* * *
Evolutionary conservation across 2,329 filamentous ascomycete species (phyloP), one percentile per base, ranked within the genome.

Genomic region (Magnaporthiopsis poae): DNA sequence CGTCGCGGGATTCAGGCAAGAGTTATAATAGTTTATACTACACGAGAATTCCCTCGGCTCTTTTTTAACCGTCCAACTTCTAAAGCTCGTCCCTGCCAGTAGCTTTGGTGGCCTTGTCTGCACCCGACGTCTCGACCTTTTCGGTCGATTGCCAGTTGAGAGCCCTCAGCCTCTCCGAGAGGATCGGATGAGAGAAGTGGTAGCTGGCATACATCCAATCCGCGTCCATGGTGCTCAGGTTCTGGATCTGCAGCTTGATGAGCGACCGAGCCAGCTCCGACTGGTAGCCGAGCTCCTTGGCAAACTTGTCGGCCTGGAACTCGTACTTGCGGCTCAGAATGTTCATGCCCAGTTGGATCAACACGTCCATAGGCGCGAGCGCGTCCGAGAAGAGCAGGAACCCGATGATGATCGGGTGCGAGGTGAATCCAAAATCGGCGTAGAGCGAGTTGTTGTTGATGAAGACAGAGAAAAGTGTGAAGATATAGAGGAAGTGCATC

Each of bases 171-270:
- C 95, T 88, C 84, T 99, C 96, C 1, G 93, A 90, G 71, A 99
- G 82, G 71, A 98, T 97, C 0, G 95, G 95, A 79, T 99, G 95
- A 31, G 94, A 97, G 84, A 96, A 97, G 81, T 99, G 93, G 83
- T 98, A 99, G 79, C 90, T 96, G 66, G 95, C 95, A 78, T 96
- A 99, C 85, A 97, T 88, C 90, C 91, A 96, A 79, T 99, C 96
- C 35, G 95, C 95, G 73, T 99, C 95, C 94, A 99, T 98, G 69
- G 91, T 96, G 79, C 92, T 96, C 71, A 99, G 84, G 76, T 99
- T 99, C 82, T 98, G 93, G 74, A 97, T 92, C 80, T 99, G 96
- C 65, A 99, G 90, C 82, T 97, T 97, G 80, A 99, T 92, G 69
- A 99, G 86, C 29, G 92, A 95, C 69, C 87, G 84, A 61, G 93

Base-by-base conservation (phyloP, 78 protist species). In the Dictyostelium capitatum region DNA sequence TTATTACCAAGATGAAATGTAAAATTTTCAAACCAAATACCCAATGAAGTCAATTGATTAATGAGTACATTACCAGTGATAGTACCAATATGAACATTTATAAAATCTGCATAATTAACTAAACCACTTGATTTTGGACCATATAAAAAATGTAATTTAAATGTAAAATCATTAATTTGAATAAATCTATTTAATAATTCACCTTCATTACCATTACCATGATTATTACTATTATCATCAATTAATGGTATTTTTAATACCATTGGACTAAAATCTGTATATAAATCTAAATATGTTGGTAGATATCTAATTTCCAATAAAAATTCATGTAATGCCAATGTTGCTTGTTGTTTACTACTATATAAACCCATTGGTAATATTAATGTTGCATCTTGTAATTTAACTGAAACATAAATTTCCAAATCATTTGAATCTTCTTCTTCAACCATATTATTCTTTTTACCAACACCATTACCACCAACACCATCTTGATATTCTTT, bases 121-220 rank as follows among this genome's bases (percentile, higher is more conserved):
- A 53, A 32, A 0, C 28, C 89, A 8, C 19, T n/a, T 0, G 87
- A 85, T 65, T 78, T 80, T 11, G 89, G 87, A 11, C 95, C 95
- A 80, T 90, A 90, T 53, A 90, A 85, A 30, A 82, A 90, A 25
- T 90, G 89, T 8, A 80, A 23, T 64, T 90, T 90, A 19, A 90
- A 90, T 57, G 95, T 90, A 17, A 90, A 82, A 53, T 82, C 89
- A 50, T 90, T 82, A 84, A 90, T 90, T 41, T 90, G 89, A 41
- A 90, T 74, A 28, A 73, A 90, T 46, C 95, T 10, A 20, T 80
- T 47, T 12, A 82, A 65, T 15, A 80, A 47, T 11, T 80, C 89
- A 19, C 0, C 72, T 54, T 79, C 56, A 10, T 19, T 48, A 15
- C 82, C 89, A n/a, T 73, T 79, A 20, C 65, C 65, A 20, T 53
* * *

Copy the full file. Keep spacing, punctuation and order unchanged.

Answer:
Evolutionary conservation across 2,329 filamentous ascomycete species (phyloP), one percentile per base, ranked within the genome.

Genomic region (Magnaporthiopsis poae): DNA sequence CGTCGCGGGATTCAGGCAAGAGTTATAATAGTTTATACTACACGAGAATTCCCTCGGCTCTTTTTTAACCGTCCAACTTCTAAAGCTCGTCCCTGCCAGTAGCTTTGGTGGCCTTGTCTGCACCCGACGTCTCGACCTTTTCGGTCGATTGCCAGTTGAGAGCCCTCAGCCTCTCCGAGAGGATCGGATGAGAGAAGTGGTAGCTGGCATACATCCAATCCGCGTCCATGGTGCTCAGGTTCTGGATCTGCAGCTTGATGAGCGACCGAGCCAGCTCCGACTGGTAGCCGAGCTCCTTGGCAAACTTGTCGGCCTGGAACTCGTACTTGCGGCTCAGAATGTTCATGCCCAGTTGGATCAACACGTCCATAGGCGCGAGCGCGTCCGAGAAGAGCAGGAACCCGATGATGATCGGGTGCGAGGTGAATCCAAAATCGGCGTAGAGCGAGTTGTTGTTGATGAAGACAGAGAAAAGTGTGAAGATATAGAGGAAGTGCATC

Each of bases 171-270:
- C 95, T 88, C 84, T 99, C 96, C 1, G 93, A 90, G 71, A 99
- G 82, G 71, A 98, T 97, C 0, G 95, G 95, A 79, T 99, G 95
- A 31, G 94, A 97, G 84, A 96, A 97, G 81, T 99, G 93, G 83
- T 98, A 99, G 79, C 90, T 96, G 66, G 95, C 95, A 78, T 96
- A 99, C 85, A 97, T 88, C 90, C 91, A 96, A 79, T 99, C 96
- C 35, G 95, C 95, G 73, T 99, C 95, C 94, A 99, T 98, G 69
- G 91, T 96, G 79, C 92, T 96, C 71, A 99, G 84, G 76, T 99
- T 99, C 82, T 98, G 93, G 74, A 97, T 92, C 80, T 99, G 96
- C 65, A 99, G 90, C 82, T 97, T 97, G 80, A 99, T 92, G 69
- A 99, G 86, C 29, G 92, A 95, C 69, C 87, G 84, A 61, G 93

Base-by-base conservation (phyloP, 78 protist species). In the Dictyostelium capitatum region DNA sequence TTATTACCAAGATGAAATGTAAAATTTTCAAACCAAATACCCAATGAAGTCAATTGATTAATGAGTACATTACCAGTGATAGTACCAATATGAACATTTATAAAATCTGCATAATTAACTAAACCACTTGATTTTGGACCATATAAAAAATGTAATTTAAATGTAAAATCATTAATTTGAATAAATCTATTTAATAATTCACCTTCATTACCATTACCATGATTATTACTATTATCATCAATTAATGGTATTTTTAATACCATTGGACTAAAATCTGTATATAAATCTAAATATGTTGGTAGATATCTAATTTCCAATAAAAATTCATGTAATGCCAATGTTGCTTGTTGTTTACTACTATATAAACCCATTGGTAATATTAATGTTGCATCTTGTAATTTAACTGAAACATAAATTTCCAAATCATTTGAATCTTCTTCTTCAACCATATTATTCTTTTTACCAACACCATTACCACCAACACCATCTTGATATTCTTT, bases 121-220 rank as follows among this genome's bases (percentile, higher is more conserved):
- A 53, A 32, A 0, C 28, C 89, A 8, C 19, T n/a, T 0, G 87
- A 85, T 65, T 78, T 80, T 11, G 89, G 87, A 11, C 95, C 95
- A 80, T 90, A 90, T 53, A 90, A 85, A 30, A 82, A 90, A 25
- T 90, G 89, T 8, A 80, A 23, T 64, T 90, T 90, A 19, A 90
- A 90, T 57, G 95, T 90, A 17, A 90, A 82, A 53, T 82, C 89
- A 50, T 90, T 82, A 84, A 90, T 90, T 41, T 90, G 89, A 41
- A 90, T 74, A 28, A 73, A 90, T 46, C 95, T 10, A 20, T 80
- T 47, T 12, A 82, A 65, T 15, A 80, A 47, T 11, T 80, C 89
- A 19, C 0, C 72, T 54, T 79, C 56, A 10, T 19, T 48, A 15
- C 82, C 89, A n/a, T 73, T 79, A 20, C 65, C 65, A 20, T 53